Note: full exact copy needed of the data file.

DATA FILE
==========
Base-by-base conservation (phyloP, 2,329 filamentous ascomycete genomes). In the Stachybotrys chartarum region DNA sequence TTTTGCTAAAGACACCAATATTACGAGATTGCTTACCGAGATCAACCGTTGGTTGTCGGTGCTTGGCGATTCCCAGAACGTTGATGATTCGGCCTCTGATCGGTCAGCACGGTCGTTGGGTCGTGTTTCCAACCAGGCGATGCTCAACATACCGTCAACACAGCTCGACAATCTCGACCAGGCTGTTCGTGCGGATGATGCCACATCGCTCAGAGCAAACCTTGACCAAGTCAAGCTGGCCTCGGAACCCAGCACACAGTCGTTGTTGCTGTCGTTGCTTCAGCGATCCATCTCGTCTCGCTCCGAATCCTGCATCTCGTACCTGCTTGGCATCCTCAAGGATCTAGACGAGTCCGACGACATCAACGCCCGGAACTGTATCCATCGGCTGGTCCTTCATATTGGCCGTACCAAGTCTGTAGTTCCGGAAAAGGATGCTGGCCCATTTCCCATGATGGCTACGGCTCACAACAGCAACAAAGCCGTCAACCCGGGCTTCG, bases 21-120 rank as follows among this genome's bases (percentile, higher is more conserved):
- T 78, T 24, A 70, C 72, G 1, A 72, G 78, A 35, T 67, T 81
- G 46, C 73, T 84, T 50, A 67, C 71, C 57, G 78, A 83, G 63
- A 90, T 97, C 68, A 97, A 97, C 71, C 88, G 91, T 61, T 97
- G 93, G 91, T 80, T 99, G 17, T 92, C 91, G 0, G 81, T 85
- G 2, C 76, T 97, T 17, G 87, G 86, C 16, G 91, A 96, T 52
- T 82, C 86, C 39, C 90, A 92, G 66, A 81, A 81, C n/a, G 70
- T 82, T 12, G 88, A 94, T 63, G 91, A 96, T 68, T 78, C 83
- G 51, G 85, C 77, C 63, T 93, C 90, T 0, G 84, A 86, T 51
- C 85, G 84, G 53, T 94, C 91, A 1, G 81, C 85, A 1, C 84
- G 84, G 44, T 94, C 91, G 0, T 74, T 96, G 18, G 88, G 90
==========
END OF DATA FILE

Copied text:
Base-by-base conservation (phyloP, 2,329 filamentous ascomycete genomes). In the Stachybotrys chartarum region DNA sequence TTTTGCTAAAGACACCAATATTACGAGATTGCTTACCGAGATCAACCGTTGGTTGTCGGTGCTTGGCGATTCCCAGAACGTTGATGATTCGGCCTCTGATCGGTCAGCACGGTCGTTGGGTCGTGTTTCCAACCAGGCGATGCTCAACATACCGTCAACACAGCTCGACAATCTCGACCAGGCTGTTCGTGCGGATGATGCCACATCGCTCAGAGCAAACCTTGACCAAGTCAAGCTGGCCTCGGAACCCAGCACACAGTCGTTGTTGCTGTCGTTGCTTCAGCGATCCATCTCGTCTCGCTCCGAATCCTGCATCTCGTACCTGCTTGGCATCCTCAAGGATCTAGACGAGTCCGACGACATCAACGCCCGGAACTGTATCCATCGGCTGGTCCTTCATATTGGCCGTACCAAGTCTGTAGTTCCGGAAAAGGATGCTGGCCCATTTCCCATGATGGCTACGGCTCACAACAGCAACAAAGCCGTCAACCCGGGCTTCG, bases 21-120 rank as follows among this genome's bases (percentile, higher is more conserved):
- T 78, T 24, A 70, C 72, G 1, A 72, G 78, A 35, T 67, T 81
- G 46, C 73, T 84, T 50, A 67, C 71, C 57, G 78, A 83, G 63
- A 90, T 97, C 68, A 97, A 97, C 71, C 88, G 91, T 61, T 97
- G 93, G 91, T 80, T 99, G 17, T 92, C 91, G 0, G 81, T 85
- G 2, C 76, T 97, T 17, G 87, G 86, C 16, G 91, A 96, T 52
- T 82, C 86, C 39, C 90, A 92, G 66, A 81, A 81, C n/a, G 70
- T 82, T 12, G 88, A 94, T 63, G 91, A 96, T 68, T 78, C 83
- G 51, G 85, C 77, C 63, T 93, C 90, T 0, G 84, A 86, T 51
- C 85, G 84, G 53, T 94, C 91, A 1, G 81, C 85, A 1, C 84
- G 84, G 44, T 94, C 91, G 0, T 74, T 96, G 18, G 88, G 90